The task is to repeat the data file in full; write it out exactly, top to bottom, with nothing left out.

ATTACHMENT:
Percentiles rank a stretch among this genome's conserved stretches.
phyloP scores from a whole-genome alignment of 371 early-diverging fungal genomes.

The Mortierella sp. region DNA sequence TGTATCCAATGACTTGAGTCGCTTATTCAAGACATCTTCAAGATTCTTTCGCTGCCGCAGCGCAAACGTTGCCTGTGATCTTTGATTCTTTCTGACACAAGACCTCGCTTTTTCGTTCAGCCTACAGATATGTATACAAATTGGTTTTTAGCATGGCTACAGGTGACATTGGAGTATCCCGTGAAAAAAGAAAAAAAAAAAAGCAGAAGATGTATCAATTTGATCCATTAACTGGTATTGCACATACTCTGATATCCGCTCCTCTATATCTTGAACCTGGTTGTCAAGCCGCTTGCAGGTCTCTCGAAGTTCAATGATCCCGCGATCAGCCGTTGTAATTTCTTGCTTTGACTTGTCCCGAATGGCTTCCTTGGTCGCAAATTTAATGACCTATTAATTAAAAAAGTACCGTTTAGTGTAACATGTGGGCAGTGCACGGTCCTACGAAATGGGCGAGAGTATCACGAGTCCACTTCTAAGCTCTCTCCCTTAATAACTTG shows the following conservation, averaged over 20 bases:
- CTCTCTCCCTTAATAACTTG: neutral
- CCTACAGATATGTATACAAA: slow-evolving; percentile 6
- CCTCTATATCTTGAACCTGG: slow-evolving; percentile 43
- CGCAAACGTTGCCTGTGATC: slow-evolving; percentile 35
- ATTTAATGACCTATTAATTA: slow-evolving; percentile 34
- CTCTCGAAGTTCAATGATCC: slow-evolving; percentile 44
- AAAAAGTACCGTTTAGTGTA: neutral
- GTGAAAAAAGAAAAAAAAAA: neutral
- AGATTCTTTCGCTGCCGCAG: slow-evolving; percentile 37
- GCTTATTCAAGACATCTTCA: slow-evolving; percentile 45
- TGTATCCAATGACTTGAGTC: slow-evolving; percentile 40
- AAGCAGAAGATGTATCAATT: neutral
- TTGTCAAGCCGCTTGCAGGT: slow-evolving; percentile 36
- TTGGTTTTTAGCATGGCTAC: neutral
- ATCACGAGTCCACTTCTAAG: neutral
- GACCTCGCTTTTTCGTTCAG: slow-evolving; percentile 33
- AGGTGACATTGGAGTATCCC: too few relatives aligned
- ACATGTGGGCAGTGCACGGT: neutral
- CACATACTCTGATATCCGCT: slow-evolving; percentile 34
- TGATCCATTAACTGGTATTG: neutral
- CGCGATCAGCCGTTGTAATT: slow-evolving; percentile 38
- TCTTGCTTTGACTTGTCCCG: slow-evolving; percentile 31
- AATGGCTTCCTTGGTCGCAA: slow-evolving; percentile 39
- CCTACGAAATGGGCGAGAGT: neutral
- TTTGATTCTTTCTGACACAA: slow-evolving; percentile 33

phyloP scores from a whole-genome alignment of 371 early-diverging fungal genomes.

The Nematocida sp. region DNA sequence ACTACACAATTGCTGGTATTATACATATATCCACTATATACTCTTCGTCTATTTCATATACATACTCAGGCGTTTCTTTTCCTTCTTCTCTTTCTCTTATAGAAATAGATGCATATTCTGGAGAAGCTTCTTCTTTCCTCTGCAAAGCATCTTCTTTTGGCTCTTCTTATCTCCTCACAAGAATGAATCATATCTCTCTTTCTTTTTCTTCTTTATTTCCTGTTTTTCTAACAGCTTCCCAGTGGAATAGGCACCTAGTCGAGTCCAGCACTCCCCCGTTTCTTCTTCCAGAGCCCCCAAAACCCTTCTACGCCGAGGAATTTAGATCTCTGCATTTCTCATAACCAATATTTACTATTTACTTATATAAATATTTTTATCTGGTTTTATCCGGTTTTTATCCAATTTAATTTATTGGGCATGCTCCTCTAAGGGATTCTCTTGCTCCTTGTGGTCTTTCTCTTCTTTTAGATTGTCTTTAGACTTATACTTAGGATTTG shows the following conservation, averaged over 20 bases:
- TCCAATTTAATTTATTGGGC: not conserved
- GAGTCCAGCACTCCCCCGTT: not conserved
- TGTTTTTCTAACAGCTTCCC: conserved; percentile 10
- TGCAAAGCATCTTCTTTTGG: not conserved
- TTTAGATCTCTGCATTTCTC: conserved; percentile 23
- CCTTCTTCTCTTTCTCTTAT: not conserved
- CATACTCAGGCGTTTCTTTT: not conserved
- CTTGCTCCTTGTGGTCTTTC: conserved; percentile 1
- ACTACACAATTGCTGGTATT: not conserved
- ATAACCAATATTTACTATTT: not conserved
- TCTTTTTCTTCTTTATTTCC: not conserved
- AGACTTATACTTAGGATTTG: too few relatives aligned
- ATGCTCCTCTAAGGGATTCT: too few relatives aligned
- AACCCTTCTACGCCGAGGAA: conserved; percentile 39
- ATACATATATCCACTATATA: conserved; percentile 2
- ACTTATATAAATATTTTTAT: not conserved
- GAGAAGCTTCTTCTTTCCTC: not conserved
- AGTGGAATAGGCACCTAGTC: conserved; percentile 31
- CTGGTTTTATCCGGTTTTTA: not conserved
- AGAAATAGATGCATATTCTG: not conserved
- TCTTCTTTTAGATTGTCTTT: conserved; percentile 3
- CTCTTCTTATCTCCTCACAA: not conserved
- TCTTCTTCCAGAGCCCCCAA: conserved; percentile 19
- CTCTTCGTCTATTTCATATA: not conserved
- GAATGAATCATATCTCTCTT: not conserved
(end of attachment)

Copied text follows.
Percentiles rank a stretch among this genome's conserved stretches.
phyloP scores from a whole-genome alignment of 371 early-diverging fungal genomes.

The Mortierella sp. region DNA sequence TGTATCCAATGACTTGAGTCGCTTATTCAAGACATCTTCAAGATTCTTTCGCTGCCGCAGCGCAAACGTTGCCTGTGATCTTTGATTCTTTCTGACACAAGACCTCGCTTTTTCGTTCAGCCTACAGATATGTATACAAATTGGTTTTTAGCATGGCTACAGGTGACATTGGAGTATCCCGTGAAAAAAGAAAAAAAAAAAAGCAGAAGATGTATCAATTTGATCCATTAACTGGTATTGCACATACTCTGATATCCGCTCCTCTATATCTTGAACCTGGTTGTCAAGCCGCTTGCAGGTCTCTCGAAGTTCAATGATCCCGCGATCAGCCGTTGTAATTTCTTGCTTTGACTTGTCCCGAATGGCTTCCTTGGTCGCAAATTTAATGACCTATTAATTAAAAAAGTACCGTTTAGTGTAACATGTGGGCAGTGCACGGTCCTACGAAATGGGCGAGAGTATCACGAGTCCACTTCTAAGCTCTCTCCCTTAATAACTTG shows the following conservation, averaged over 20 bases:
- CTCTCTCCCTTAATAACTTG: neutral
- CCTACAGATATGTATACAAA: slow-evolving; percentile 6
- CCTCTATATCTTGAACCTGG: slow-evolving; percentile 43
- CGCAAACGTTGCCTGTGATC: slow-evolving; percentile 35
- ATTTAATGACCTATTAATTA: slow-evolving; percentile 34
- CTCTCGAAGTTCAATGATCC: slow-evolving; percentile 44
- AAAAAGTACCGTTTAGTGTA: neutral
- GTGAAAAAAGAAAAAAAAAA: neutral
- AGATTCTTTCGCTGCCGCAG: slow-evolving; percentile 37
- GCTTATTCAAGACATCTTCA: slow-evolving; percentile 45
- TGTATCCAATGACTTGAGTC: slow-evolving; percentile 40
- AAGCAGAAGATGTATCAATT: neutral
- TTGTCAAGCCGCTTGCAGGT: slow-evolving; percentile 36
- TTGGTTTTTAGCATGGCTAC: neutral
- ATCACGAGTCCACTTCTAAG: neutral
- GACCTCGCTTTTTCGTTCAG: slow-evolving; percentile 33
- AGGTGACATTGGAGTATCCC: too few relatives aligned
- ACATGTGGGCAGTGCACGGT: neutral
- CACATACTCTGATATCCGCT: slow-evolving; percentile 34
- TGATCCATTAACTGGTATTG: neutral
- CGCGATCAGCCGTTGTAATT: slow-evolving; percentile 38
- TCTTGCTTTGACTTGTCCCG: slow-evolving; percentile 31
- AATGGCTTCCTTGGTCGCAA: slow-evolving; percentile 39
- CCTACGAAATGGGCGAGAGT: neutral
- TTTGATTCTTTCTGACACAA: slow-evolving; percentile 33

phyloP scores from a whole-genome alignment of 371 early-diverging fungal genomes.

The Nematocida sp. region DNA sequence ACTACACAATTGCTGGTATTATACATATATCCACTATATACTCTTCGTCTATTTCATATACATACTCAGGCGTTTCTTTTCCTTCTTCTCTTTCTCTTATAGAAATAGATGCATATTCTGGAGAAGCTTCTTCTTTCCTCTGCAAAGCATCTTCTTTTGGCTCTTCTTATCTCCTCACAAGAATGAATCATATCTCTCTTTCTTTTTCTTCTTTATTTCCTGTTTTTCTAACAGCTTCCCAGTGGAATAGGCACCTAGTCGAGTCCAGCACTCCCCCGTTTCTTCTTCCAGAGCCCCCAAAACCCTTCTACGCCGAGGAATTTAGATCTCTGCATTTCTCATAACCAATATTTACTATTTACTTATATAAATATTTTTATCTGGTTTTATCCGGTTTTTATCCAATTTAATTTATTGGGCATGCTCCTCTAAGGGATTCTCTTGCTCCTTGTGGTCTTTCTCTTCTTTTAGATTGTCTTTAGACTTATACTTAGGATTTG shows the following conservation, averaged over 20 bases:
- TCCAATTTAATTTATTGGGC: not conserved
- GAGTCCAGCACTCCCCCGTT: not conserved
- TGTTTTTCTAACAGCTTCCC: conserved; percentile 10
- TGCAAAGCATCTTCTTTTGG: not conserved
- TTTAGATCTCTGCATTTCTC: conserved; percentile 23
- CCTTCTTCTCTTTCTCTTAT: not conserved
- CATACTCAGGCGTTTCTTTT: not conserved
- CTTGCTCCTTGTGGTCTTTC: conserved; percentile 1
- ACTACACAATTGCTGGTATT: not conserved
- ATAACCAATATTTACTATTT: not conserved
- TCTTTTTCTTCTTTATTTCC: not conserved
- AGACTTATACTTAGGATTTG: too few relatives aligned
- ATGCTCCTCTAAGGGATTCT: too few relatives aligned
- AACCCTTCTACGCCGAGGAA: conserved; percentile 39
- ATACATATATCCACTATATA: conserved; percentile 2
- ACTTATATAAATATTTTTAT: not conserved
- GAGAAGCTTCTTCTTTCCTC: not conserved
- AGTGGAATAGGCACCTAGTC: conserved; percentile 31
- CTGGTTTTATCCGGTTTTTA: not conserved
- AGAAATAGATGCATATTCTG: not conserved
- TCTTCTTTTAGATTGTCTTT: conserved; percentile 3
- CTCTTCTTATCTCCTCACAA: not conserved
- TCTTCTTCCAGAGCCCCCAA: conserved; percentile 19
- CTCTTCGTCTATTTCATATA: not conserved
- GAATGAATCATATCTCTCTT: not conserved